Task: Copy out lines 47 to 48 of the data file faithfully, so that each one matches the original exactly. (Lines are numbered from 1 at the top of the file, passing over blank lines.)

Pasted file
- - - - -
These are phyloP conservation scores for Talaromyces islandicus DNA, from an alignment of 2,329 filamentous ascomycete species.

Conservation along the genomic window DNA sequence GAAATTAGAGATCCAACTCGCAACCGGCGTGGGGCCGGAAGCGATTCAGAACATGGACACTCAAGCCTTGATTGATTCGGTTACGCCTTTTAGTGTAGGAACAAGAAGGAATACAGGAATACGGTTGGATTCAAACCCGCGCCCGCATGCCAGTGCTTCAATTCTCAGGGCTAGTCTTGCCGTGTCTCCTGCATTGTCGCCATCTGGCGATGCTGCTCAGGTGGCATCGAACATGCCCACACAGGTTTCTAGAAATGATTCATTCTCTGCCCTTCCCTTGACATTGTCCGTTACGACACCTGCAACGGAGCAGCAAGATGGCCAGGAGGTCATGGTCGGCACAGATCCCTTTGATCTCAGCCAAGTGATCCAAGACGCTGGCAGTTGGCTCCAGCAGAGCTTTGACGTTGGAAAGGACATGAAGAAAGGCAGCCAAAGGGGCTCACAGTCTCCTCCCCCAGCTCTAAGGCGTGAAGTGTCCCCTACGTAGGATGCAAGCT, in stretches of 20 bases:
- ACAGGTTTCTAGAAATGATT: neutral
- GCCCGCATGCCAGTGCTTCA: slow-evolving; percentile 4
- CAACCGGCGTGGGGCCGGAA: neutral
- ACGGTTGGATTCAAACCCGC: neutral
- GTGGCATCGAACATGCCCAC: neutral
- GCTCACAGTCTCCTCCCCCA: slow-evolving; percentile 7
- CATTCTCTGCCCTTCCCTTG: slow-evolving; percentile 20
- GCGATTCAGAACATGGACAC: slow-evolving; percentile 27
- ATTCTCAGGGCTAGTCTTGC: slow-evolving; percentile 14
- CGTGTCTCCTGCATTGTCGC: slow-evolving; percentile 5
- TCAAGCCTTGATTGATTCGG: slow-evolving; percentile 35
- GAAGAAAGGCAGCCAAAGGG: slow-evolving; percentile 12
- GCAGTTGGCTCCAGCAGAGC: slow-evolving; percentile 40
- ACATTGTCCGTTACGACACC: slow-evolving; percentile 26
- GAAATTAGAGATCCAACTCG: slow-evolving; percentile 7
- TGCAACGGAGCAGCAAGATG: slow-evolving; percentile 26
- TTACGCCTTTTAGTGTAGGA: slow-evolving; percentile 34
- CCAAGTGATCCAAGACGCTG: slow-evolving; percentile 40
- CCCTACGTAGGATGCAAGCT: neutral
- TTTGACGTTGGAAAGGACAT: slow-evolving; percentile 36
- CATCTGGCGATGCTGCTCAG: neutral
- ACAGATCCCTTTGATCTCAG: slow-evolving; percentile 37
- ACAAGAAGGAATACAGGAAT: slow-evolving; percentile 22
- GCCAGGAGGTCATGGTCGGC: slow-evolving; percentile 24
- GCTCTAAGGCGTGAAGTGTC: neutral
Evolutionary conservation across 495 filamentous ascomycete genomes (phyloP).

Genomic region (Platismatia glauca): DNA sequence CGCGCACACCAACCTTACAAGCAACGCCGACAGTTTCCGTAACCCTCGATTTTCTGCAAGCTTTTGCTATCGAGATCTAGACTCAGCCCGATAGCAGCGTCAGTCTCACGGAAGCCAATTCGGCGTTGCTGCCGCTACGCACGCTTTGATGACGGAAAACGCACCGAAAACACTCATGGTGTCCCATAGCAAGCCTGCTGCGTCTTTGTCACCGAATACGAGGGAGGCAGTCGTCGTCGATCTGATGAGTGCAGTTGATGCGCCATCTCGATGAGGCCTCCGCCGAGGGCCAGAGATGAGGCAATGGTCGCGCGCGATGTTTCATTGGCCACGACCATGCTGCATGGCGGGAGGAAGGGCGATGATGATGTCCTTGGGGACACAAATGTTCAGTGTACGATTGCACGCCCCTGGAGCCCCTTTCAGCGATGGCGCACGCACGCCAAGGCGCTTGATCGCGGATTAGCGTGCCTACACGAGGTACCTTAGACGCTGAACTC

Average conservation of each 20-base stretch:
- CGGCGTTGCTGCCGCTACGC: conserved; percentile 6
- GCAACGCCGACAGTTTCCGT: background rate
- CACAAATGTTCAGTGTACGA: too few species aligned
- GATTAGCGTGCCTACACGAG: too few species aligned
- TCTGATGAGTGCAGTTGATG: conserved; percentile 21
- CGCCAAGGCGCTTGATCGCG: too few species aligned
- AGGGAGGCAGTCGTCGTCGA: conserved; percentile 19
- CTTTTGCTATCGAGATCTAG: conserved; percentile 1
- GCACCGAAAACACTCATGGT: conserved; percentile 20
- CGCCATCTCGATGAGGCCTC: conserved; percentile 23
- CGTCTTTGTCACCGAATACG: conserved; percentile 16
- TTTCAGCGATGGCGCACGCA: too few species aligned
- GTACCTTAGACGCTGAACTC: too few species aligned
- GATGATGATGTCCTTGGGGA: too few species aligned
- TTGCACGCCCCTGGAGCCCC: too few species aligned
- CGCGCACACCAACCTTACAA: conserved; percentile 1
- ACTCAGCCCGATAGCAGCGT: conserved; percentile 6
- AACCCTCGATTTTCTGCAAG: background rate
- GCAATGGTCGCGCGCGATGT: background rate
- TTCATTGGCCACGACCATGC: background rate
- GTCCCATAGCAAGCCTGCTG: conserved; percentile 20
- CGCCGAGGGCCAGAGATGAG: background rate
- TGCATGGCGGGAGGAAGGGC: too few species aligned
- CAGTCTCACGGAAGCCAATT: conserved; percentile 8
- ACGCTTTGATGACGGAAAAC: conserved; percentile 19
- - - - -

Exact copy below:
- ACTCAGCCCGATAGCAGCGT: conserved; percentile 6
- AACCCTCGATTTTCTGCAAG: background rate